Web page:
Properly Train Your Most Valuable Asset

Written by admin on July 15th, 2011

Ladies and Gentlemen the facts are clear:  We as business owners – as well as those in management – have the daunting task of figuring out how to keep our businesses afloat in the middle of this economic perfect storm.  The global economy is in the beginning of a recession that has the potential of making the Great Depression look like a walk on the beach.  Although much hot air has passed through the lips of the “experts” on the duration of this mess, the truth is no one has any idea of how long we will be facing this ogre.  One equalizing truth is that regardless of their size, companies that are still in business once we’ve passed this point in history will be positioned to grow exponentially. 

The strategies for staying in business during this recession and possible depression will be plentiful but all will have one common element and that is finding, training, and keeping quality employees.  For decades one of the most cliché phrases thrown around in the business arena has been “people are our company’s most valuable asset” but the truth of the matter was if an individual wasn’t productive or was causing strife with others or simply wasn’t “getting it”, the simplest solution was to replace them with one of a thousand other qualified candidates.  However, the days of constant employee replacement are a thing of the past; it takes time, effort and most importantly money to properly train a new employee regardless of the position that individual is filling.  During the 80’s and 90’s companies would roll through dozens of people for one position until they found one that was “a perfect fit”.  As someone certified in human behavior, let me assure you that no one is a perfect fit.  Companies must find quality people with the background, experience, and education they are looking for and as long as the job is getting done to quality standards they must stick with them… period.  Personality quirks and differences be damned; we are all on this journey together and together is how companies and employees will come through this successfully (which is to say, still in business).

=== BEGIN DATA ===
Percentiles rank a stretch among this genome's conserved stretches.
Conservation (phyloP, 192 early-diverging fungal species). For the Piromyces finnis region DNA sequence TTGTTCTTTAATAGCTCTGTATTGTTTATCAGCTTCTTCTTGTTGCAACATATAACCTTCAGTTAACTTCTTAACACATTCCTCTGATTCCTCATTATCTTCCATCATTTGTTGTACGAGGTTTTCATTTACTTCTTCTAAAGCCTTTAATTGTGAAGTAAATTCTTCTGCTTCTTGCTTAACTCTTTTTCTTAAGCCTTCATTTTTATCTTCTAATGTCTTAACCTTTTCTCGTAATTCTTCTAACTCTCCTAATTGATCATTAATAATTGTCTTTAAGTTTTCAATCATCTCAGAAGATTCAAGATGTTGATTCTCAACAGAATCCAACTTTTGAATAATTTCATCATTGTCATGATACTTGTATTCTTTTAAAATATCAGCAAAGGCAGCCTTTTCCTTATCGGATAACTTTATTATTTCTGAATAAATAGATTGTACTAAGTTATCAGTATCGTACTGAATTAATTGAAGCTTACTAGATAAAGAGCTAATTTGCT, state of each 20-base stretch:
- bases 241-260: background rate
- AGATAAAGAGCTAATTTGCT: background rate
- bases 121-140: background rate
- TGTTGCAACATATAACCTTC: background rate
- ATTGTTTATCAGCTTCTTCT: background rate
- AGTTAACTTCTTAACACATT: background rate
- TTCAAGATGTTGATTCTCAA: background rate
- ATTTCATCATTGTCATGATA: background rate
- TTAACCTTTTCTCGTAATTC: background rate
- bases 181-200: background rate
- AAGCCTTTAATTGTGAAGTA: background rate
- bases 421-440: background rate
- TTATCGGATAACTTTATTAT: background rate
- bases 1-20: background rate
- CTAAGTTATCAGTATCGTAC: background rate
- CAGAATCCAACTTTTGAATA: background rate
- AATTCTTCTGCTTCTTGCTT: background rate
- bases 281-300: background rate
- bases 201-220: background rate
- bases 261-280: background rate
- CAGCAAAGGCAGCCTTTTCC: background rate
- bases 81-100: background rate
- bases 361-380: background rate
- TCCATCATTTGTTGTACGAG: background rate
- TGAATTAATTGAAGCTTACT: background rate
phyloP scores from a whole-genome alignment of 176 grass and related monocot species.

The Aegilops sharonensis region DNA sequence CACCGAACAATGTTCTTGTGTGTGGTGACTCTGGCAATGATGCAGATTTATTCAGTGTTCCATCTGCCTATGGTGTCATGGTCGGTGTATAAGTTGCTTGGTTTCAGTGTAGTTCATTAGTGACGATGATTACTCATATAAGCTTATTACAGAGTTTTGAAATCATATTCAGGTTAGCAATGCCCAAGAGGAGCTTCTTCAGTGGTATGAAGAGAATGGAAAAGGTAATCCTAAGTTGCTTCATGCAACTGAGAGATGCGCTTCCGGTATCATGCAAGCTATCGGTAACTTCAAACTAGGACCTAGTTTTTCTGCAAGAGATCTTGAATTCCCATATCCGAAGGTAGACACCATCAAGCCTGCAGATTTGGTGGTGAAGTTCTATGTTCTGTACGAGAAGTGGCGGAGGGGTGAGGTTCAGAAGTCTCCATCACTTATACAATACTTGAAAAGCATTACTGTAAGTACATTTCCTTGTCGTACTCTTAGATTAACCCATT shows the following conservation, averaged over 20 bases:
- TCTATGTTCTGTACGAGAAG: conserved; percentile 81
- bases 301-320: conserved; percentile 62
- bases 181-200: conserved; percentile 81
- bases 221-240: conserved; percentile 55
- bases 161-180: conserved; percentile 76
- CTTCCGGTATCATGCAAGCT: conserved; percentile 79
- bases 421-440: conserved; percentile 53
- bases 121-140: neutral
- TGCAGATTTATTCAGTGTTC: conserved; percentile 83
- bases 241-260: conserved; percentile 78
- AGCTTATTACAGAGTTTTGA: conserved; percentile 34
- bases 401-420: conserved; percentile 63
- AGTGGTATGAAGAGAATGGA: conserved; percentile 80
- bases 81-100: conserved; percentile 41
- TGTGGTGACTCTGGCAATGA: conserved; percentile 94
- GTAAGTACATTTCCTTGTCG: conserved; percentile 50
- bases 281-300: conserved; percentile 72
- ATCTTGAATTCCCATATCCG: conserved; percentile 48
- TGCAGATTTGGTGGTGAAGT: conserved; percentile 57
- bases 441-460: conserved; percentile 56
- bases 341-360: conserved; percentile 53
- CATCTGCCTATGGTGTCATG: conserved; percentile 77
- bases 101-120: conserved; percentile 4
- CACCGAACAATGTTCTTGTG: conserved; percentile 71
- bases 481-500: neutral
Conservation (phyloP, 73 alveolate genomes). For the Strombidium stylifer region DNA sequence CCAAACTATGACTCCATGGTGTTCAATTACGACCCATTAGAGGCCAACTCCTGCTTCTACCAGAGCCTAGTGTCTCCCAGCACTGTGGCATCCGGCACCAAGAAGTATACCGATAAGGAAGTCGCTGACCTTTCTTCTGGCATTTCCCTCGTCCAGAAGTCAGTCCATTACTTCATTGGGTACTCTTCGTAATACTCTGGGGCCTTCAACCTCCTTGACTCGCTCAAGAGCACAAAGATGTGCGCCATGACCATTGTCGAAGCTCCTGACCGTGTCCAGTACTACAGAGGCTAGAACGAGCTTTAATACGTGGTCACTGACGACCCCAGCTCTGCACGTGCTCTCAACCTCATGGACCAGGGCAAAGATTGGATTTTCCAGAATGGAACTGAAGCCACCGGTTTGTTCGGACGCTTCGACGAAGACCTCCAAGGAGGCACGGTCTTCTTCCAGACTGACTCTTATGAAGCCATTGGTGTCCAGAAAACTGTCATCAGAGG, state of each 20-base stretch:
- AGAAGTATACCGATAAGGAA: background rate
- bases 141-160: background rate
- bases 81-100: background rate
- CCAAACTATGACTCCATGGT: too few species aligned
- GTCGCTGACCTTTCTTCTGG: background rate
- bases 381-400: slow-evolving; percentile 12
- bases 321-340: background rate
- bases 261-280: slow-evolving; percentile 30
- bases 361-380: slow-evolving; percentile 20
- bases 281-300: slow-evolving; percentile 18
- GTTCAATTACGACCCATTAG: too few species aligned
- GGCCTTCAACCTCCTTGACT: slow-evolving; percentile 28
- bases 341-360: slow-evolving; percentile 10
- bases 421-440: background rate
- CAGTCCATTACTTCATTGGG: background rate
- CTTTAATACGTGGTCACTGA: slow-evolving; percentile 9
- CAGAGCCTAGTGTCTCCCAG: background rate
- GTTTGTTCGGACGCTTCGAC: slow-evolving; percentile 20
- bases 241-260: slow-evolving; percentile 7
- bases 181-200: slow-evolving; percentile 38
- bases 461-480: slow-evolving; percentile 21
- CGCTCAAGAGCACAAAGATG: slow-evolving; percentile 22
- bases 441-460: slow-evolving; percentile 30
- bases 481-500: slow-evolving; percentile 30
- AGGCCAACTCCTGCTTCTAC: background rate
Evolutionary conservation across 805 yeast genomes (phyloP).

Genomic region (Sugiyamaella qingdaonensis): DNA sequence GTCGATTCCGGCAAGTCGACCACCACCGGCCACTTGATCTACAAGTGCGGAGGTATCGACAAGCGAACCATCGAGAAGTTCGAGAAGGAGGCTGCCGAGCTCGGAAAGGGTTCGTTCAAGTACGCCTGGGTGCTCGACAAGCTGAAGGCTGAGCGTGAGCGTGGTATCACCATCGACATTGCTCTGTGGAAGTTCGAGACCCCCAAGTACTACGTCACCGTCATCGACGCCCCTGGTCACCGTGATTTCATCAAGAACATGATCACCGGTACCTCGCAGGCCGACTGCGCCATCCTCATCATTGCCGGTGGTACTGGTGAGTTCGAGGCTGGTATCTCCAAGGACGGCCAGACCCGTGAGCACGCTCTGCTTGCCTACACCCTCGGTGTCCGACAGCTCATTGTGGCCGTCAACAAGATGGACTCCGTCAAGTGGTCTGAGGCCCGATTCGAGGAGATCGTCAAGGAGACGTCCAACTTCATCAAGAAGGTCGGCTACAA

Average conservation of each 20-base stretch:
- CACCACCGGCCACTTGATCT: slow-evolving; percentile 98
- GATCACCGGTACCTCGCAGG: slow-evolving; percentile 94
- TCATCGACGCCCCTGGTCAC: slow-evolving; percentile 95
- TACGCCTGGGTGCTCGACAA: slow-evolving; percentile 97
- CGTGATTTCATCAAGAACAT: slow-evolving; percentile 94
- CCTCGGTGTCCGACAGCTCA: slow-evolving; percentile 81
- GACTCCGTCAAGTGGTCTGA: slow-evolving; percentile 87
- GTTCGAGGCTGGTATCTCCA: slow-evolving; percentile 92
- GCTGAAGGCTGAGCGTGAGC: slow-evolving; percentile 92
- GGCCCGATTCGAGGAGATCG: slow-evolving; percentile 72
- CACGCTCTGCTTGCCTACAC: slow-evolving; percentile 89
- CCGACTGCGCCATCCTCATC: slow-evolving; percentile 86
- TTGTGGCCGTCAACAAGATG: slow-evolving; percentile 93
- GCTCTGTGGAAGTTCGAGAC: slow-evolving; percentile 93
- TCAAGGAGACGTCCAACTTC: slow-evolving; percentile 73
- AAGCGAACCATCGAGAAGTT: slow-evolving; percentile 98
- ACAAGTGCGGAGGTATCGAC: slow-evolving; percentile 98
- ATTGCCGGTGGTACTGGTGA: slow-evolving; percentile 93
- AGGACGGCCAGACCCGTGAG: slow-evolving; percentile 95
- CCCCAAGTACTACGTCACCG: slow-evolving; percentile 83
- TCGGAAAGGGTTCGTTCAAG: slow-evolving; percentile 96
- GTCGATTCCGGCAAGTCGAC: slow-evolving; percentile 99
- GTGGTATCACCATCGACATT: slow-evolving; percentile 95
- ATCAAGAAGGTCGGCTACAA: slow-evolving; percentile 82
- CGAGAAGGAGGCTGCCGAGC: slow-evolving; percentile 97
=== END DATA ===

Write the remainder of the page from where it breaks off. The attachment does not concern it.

As weeks turn into months and months into years, the employees that you keep — we’ll call them the lucky ones — are going to be called on to pick up the slack for those employees that you let go. You’ll be asking them to not only work longer hours and take on additional responsibilities but quite possibly you’ll be asking them to take a cut in pay; tensions will be increasing and productivity will quite possibly be hindered.  How then will it be possible to succeed under such circumstances?   The answer is with proper training.

You’ve heard “practice makes perfect” hundreds of times.  The untold truth is that statement is B.S.!  The statement should read “practice makes permanent”; “proper practice (training) makes perfect.”  Proper training is imperative and in today’s world that doesn’t simply mean sit a new employee down and teach them the job, it means determining each individual’s primary personality type or types and utilizing them in the areas that are most effective for the common goal: a successful company.  When people operate in areas that are outside of their primary personality type or types, they do it under stress; and when people work under stress, they can only last for so long. 

Let’s consider a “numbers person” (these are the people that tend to be engineers or programmers):  Generally speaking these people like details, organization, and have a tendency to be or seem standoffish when it comes to dealing other people.  This makes absolute sense because often times other people tend to bring disorganization along with them, making the numbers person uncomfortable. This being the case, does it seem logical to hire a “numbers person” into a position that has to deal with hundreds of people a week such as a customer service rep?  Of course not!  But companies make decisions like that every day because all H.R. saw was that the person’s experience and education seemed to fit the bill.  Placing this “numbers person” in a customer service position will create stress in the employee and has the potential of being a customer relations nightmare.

Regardless of the size of the organization or how hi-tech or low-tech the industry the understanding of human behavior and incorporating that understanding into job placement and job training can literally save companies of all sizes time and money.   And in this growing maelstrom of economic uncertainty, time and money are two of your most valuable assets.

Kevin A. Caron is the Founder of Imperative Corporate Training, LLC; He is a Certified Human Behavior Specialist and Certified Sales Specialist through Sell Naked Systems.  Kevin lives in Cocoa Beach, FL with his two children.  Kevin can be reached at

Tags: , , , , , , , , , , , , , , , , , , , , , , , , , , , , , , , , , , , , , , , , , , , , , , , , ,

Leave a Reply